Native Detroiter’s ‘Tech For Campaigns’ is helping to elect Democrats in eight states.
Karleigh Stone Special to the Jewish News
Bloomfield Hills native, now San Francisco resident, Jessica Alter, 39, is a tech entrepreneur who has put her skills to use to help change America’s political climate.
A feeling of discontent with the country’s leadership led Alter to start the nonprofit organization, Tech For Campaigns — a network of more than 8,700 volunteers providing technological talent to progressive and centrist political campaigns to help candidates implement digital strategies.
Above: Jessica Alter
Jason Henry for the New York Times, used with permission
Alter, Entrepreneur in Residence at Social Capital, a company whose mission is to harness technology to address core human needs, says creating Tech for Campaigns was a way to put her skills to good use. Her motivation hit its peak just days before President Donald Trump’s inauguration.
“I returned from traveling and it was a week before the inauguration,” Alter says. “There was a succession of awful events, including the Muslim ban, and that pushed me over the edge.
“I felt like I needed to do something that made a bigger impact. That was my motivation.”
A strong Jewish upbringing taught Alter that in adverse situations it’s important to take action.
“This is why I start companies, because I want to be involved in solving the problem,” she says.
In addition to Tech For Campaigns, in 2012, Alter started FounderDating, a network for entrepreneurs and advisers.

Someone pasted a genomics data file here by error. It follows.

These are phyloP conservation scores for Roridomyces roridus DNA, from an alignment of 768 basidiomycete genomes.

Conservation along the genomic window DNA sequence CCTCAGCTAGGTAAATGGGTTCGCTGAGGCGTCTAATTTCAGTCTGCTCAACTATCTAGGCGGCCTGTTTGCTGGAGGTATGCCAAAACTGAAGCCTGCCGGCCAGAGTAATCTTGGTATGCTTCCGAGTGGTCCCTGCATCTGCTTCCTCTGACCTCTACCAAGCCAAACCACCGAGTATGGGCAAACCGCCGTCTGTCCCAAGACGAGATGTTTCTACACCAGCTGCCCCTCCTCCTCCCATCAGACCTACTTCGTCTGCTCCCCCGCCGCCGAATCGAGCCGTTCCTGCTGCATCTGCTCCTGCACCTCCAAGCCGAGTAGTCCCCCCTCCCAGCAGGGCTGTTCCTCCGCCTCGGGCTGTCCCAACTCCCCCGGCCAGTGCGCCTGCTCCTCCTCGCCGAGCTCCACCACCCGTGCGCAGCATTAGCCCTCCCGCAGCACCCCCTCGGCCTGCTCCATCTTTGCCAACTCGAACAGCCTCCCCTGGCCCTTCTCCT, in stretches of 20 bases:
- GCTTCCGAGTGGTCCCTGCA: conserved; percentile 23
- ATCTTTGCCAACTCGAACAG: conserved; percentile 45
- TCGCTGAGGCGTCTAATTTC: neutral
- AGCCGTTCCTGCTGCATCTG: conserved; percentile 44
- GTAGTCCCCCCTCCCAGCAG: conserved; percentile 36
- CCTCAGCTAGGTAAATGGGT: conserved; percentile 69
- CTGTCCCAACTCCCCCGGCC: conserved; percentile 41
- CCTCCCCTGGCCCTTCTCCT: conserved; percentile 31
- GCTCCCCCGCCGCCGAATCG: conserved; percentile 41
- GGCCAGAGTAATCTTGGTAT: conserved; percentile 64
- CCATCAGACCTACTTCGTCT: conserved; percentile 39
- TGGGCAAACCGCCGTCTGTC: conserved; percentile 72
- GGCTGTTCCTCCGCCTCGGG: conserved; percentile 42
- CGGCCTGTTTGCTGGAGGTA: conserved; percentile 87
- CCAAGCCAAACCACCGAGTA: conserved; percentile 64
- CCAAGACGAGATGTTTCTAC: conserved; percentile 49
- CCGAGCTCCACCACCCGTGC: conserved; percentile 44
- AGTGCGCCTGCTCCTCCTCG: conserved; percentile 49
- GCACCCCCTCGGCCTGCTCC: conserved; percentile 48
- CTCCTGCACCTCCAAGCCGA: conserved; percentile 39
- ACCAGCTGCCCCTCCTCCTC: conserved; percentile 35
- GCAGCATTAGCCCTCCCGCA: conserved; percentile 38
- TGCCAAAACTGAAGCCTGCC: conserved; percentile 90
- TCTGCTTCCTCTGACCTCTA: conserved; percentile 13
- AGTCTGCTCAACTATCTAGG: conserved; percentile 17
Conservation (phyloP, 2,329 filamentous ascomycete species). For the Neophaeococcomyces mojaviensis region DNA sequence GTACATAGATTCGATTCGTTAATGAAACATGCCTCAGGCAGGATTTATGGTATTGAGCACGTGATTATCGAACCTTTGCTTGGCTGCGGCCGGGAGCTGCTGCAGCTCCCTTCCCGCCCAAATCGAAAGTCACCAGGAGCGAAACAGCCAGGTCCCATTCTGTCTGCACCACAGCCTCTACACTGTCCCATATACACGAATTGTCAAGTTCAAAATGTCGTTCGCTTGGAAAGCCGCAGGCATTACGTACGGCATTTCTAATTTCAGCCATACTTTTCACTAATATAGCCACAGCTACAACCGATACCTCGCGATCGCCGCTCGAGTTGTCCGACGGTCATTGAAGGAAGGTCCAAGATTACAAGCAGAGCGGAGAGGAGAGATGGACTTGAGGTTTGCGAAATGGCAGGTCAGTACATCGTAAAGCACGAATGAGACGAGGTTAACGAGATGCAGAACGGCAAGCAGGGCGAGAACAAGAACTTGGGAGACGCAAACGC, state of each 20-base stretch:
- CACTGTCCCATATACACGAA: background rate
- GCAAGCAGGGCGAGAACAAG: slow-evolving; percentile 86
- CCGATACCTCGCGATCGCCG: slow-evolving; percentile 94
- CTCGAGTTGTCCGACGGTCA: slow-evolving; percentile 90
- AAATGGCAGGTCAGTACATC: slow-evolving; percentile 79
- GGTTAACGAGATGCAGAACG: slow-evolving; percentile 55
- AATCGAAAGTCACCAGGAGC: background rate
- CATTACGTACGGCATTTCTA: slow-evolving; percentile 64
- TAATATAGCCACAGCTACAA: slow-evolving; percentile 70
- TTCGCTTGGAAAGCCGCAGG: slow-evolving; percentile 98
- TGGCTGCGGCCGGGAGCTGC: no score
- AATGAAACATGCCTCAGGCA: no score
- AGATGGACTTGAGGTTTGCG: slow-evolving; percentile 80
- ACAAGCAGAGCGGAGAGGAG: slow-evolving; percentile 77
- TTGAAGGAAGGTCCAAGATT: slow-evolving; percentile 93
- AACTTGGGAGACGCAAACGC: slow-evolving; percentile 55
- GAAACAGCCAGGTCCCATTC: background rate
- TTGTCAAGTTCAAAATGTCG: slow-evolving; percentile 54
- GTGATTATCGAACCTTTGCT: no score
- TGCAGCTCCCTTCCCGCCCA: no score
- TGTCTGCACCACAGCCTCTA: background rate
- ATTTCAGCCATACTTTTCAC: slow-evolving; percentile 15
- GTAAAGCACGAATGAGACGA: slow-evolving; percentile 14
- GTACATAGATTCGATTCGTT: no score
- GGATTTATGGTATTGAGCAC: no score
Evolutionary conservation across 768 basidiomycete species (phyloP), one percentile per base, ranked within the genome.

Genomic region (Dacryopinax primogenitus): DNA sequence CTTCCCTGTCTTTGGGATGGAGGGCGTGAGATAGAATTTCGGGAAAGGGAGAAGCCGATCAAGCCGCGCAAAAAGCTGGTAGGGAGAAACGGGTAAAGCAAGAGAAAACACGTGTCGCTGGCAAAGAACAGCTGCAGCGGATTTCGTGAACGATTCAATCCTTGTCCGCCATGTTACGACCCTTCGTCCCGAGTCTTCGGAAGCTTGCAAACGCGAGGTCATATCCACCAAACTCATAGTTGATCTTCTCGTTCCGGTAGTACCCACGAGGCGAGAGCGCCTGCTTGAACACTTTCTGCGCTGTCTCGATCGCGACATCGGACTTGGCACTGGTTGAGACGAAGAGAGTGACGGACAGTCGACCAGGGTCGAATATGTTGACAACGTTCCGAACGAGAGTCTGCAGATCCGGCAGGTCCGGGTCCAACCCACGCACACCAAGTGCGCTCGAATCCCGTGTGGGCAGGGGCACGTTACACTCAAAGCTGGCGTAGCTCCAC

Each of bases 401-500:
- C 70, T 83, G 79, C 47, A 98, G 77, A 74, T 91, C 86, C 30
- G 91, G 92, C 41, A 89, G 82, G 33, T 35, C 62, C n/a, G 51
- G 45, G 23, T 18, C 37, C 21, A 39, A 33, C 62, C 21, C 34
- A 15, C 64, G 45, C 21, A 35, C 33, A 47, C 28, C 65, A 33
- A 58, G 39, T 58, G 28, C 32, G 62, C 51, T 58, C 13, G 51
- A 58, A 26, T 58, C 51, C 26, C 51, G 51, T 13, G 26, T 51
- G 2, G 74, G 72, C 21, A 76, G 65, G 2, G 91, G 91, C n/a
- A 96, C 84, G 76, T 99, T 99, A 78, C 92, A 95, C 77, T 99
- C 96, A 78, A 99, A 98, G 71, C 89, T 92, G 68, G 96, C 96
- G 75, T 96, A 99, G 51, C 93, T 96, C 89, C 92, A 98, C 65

Alter earned a bachelor’s degree in business from the University of Michigan and then received her MBA from Harvard Business School. Growing up in Michigan, she attended Hillel Day School and then Andover High School, while attending Temple Israel in West Bloomfield for services. She is the daughter of Peter Alter and the late Ellen Alter.
Making An Impact At Home
Tech For Campaigns is focusing on the Michigan Senate as part of its endeavors, and Alter is happy to help.
“It’s a good feeling to be able to support campaigns across the state I grew up in,” she says.
While the organization works with both federal and state races, 70 percent of volunteer efforts are geared toward state legislatures. Why? According to a blog by Greg Dale, director of campaign relations at Tech For Campaigns, many state legislatures are within a few seats of flipping control of a chamber or breaking a Republican supermajority.
Alter’s organization is focusing on eight states in 2018. Michigan was chosen after predictive modeling showed Democrats have a solid chance to retake at least one state chamber this year.
“Democrats spend 10 cents per dollar on digital, while Republicans spend 40 cents,” Alter says. “[Democrats] understand it’s important, but they don’t know how to do it. They’re looking for help, and we have a small army of people waiting to donate their skills.”
Volunteers with a knack for web development, social media, data analysis, digital marketing and more are lining up to help.
“Most people right now want to be able to do more; they’re frustrated,” Alter says. “They’re involved by giving money or voting; but they need another way, and we needed to give them a way to do it. They donate their skills.”
Alter is hopeful that the Nov. 6 election will have a longer term of engagement from voters, and she knows Tech For Campaigns can facilitate that.
“2018 is an exciting time because there are so many candidates who people are rallying around,” she says. “Hopefully, a long-lasting effect of this election is a true shift about how people engage in elections and their candidates.”
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